My good friend Steve from California recently suggested that reminiscing about when we were in the best shape of our lives was for when we are done riding. When the time comes for me, I already know when that was, 1970 and 1971. It started literarily by accident.
I was living in England, it was early in the 1970 season. I was out training alone after dark and was rounding a bend on a relatively quiet country road when a motorcycle traveling in the opposite direction, taking the same bend on the wrong side of the road, met me head on.
The motor cycle, ridden by a sixteen year old with no driver’s license or insurance, with a youth of similar age riding on the back. These kids were on a big ol’ British Norton and were racing some others who were following also on motorcycles. Because they did not see, a light from an approaching car figured it was safe to take this particular corner on the inside.
All I remember of the impact was a huge headlight coming straight for me; the next moment I was lying on my back in the road. What actually happened was that the motorcycle passed slightly to my right; the handlebars of the motorcycle passed over my bike but hit my right forearm. Remember this was England so I was riding on the left side of the road.
The impact threw me up in the air, doing a complete summersault, I landed on my back in the road. Rather like a wrestler, doing a move called “The Irish Whip.” It happed so fast I do not remember that part, but know that is what happened because the back of my head was slightly grazed, (We didn’t wear helmets back then.) and the back was ripped out of my sweatshirt.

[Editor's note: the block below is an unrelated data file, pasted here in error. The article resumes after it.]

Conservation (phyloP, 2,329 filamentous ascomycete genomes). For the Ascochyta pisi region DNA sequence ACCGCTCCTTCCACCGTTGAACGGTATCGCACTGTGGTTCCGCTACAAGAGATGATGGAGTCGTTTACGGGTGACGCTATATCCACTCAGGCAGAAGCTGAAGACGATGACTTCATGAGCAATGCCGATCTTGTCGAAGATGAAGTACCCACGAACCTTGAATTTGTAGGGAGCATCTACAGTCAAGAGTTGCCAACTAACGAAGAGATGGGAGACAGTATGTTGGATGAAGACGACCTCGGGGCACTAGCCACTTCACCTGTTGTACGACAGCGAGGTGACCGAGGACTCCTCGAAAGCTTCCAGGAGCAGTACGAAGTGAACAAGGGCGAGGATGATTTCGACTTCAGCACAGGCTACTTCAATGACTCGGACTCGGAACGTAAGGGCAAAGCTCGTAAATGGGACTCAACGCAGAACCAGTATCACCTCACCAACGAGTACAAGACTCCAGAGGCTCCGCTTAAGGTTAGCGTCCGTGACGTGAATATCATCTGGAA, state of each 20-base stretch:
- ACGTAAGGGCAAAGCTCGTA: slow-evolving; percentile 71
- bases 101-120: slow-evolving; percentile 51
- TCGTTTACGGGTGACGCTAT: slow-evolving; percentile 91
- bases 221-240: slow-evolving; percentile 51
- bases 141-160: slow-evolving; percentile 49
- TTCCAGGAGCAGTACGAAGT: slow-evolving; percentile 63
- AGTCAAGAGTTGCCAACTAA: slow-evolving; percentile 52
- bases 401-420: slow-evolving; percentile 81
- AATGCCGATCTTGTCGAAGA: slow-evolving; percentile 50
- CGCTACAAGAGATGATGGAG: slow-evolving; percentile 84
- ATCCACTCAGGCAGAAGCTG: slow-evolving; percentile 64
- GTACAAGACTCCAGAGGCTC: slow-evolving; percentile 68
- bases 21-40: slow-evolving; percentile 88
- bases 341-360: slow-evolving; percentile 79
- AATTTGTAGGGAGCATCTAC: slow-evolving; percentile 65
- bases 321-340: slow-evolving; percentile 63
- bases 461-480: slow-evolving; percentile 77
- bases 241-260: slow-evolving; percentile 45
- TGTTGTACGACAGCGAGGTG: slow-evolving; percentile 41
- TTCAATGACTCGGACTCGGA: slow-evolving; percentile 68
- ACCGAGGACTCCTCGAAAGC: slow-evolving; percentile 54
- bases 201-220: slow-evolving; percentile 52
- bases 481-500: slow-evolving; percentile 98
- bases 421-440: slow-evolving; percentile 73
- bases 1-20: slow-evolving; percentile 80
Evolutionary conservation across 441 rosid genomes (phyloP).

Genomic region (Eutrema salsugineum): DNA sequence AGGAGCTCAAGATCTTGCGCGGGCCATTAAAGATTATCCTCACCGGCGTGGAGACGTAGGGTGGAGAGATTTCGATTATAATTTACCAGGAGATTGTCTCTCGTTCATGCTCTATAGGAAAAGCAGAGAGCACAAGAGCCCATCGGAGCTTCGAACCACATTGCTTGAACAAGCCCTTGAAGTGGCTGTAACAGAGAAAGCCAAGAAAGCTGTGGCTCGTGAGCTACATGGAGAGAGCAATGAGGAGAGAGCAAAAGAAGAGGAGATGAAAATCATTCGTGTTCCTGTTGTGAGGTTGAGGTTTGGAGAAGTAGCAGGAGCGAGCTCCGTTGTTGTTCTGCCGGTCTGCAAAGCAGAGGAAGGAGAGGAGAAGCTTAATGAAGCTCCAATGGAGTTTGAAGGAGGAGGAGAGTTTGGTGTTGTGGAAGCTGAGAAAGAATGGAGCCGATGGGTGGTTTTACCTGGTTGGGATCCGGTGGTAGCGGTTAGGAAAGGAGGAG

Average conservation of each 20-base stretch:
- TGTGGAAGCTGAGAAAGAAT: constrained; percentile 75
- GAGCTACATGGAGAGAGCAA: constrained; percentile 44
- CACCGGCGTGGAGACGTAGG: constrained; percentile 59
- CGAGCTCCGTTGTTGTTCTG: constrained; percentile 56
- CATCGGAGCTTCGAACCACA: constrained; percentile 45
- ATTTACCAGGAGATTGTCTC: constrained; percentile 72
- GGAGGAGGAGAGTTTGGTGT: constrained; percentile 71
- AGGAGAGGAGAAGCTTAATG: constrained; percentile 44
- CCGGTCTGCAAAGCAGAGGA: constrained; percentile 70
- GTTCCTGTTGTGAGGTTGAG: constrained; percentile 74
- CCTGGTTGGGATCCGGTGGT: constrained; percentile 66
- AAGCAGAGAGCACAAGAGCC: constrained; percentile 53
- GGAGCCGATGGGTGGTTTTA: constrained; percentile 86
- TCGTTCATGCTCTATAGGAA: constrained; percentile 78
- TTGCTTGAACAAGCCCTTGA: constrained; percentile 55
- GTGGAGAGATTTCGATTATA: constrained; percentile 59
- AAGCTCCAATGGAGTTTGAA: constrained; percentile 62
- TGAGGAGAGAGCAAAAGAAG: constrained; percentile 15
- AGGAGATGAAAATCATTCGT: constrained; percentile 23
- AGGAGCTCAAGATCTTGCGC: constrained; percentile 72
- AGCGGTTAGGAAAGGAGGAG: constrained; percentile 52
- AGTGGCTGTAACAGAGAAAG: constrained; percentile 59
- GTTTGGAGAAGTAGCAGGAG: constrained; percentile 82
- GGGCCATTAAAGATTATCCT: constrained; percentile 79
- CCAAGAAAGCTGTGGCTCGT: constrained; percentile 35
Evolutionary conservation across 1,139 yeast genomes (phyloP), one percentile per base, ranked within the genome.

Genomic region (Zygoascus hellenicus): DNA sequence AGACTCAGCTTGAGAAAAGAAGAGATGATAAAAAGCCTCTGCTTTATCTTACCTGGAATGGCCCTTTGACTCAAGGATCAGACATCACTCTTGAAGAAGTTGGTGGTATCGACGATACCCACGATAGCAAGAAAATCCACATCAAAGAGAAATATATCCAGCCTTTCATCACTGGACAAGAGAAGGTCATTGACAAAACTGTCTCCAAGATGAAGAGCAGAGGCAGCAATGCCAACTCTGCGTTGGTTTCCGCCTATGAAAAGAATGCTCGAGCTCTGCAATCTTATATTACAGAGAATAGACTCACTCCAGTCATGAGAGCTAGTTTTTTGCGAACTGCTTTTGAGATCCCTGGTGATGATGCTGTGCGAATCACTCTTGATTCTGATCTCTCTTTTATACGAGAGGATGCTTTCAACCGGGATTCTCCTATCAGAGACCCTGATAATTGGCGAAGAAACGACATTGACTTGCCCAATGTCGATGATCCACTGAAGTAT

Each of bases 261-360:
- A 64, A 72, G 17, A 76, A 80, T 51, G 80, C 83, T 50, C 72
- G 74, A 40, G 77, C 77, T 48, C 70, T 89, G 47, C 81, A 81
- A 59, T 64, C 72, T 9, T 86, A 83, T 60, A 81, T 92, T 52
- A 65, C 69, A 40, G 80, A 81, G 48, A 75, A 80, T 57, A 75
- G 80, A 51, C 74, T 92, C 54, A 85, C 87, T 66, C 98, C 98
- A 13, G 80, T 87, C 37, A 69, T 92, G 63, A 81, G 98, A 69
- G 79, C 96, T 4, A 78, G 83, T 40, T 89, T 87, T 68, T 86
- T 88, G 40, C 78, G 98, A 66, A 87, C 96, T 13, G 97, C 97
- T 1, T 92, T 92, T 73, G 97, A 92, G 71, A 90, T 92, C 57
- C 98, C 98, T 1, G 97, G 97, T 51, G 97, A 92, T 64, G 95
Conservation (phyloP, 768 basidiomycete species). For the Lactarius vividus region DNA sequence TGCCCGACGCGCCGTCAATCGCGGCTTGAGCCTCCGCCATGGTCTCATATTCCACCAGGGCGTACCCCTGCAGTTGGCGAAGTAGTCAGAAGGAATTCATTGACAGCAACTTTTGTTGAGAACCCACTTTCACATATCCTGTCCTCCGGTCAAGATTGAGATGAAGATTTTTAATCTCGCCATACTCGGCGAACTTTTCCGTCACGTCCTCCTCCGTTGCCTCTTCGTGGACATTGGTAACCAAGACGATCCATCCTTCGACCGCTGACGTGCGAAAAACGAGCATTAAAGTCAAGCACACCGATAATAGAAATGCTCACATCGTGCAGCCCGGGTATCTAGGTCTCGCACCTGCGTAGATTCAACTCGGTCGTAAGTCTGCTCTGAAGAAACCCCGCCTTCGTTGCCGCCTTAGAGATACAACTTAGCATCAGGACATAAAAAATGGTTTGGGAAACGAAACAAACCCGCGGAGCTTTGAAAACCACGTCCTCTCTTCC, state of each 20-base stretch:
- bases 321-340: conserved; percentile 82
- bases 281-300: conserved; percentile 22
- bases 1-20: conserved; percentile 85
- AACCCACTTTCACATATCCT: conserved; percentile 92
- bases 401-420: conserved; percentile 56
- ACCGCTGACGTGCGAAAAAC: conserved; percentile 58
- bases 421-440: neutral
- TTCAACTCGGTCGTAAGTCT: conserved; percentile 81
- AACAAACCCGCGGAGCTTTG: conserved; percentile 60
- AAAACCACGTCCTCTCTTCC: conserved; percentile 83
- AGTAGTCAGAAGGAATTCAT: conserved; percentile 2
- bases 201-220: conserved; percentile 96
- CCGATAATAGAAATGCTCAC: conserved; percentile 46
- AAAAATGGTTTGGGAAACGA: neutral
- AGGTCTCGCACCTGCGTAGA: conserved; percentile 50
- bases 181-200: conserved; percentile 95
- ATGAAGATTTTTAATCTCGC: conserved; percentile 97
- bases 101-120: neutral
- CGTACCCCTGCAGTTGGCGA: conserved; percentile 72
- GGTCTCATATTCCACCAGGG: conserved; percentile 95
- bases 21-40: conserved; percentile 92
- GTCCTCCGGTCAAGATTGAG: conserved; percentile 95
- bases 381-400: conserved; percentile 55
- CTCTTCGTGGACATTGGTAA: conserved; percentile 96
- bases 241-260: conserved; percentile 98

The motorcycle also went down and the two youths picked up some road rash as they slid across the road and ended up against a wooden barn on the opposite side. Apart from this they were uninjured. I was not so lucky; my right forearm was shattered, broken in three places. My bike on the other hand was completely untouched, not even a scratch in the paint.
I experienced the worst pain in my life that night lying in a hospital with my arm a temporary sling hung by my bed. The next morning they operated, and had to put a stainless steel plate in my arm to hold it all together. The plate is still there today, and I wouldn’t know it except for a six inch operation scar to remind me.
They put my arm in a cast from my hand to my armpit, with my elbow held at 90 degrees. This cast was on for five months; I could drive a car and do a few other things but couldn’t work. I decided to keep riding my bike and rigged it up with a single fixed gear and a brake lever in the center of the handlebars so I could ride with one hand.
I rode every day as much as 60 to 80 miles. Weekends I would ride with the other guys in my cycling club. They cut me no slack and would drop me on the first hill we came to. I was riding with my left hand only so had to sit down on the hills, and could not get out of the saddle to climb. I would chase the group for miles; sometimes catching up, other times I never saw them again.
Weekdays I would sometimes ride with an older retired guy. He was probably about the age I am now and he kicked my butt; he told me months later that I had the same affect on him. He kept telling himself that he couldn’t let a cripple with one arm beat him, and at the same time I was thinking ‘I can’t let this old man beat me.’
When the cast came off after five months, the doctors were amazed; my right arm had muscle in it. My left arm got a hell of a work out and I have heard that if you work one arm or leg it will affect the other. So riding my bike was probably the best thing I could have done for my recovery.
The end of that year and the one that followed was my best season ever. The five months that my arm was in a cast I had been doing over 400 miles a week, and doing it all on a single 69 inch fixed gear. I could spin and was as strong as a horse on the hills; there is no doubt in my mind when I was in the best shape of my life.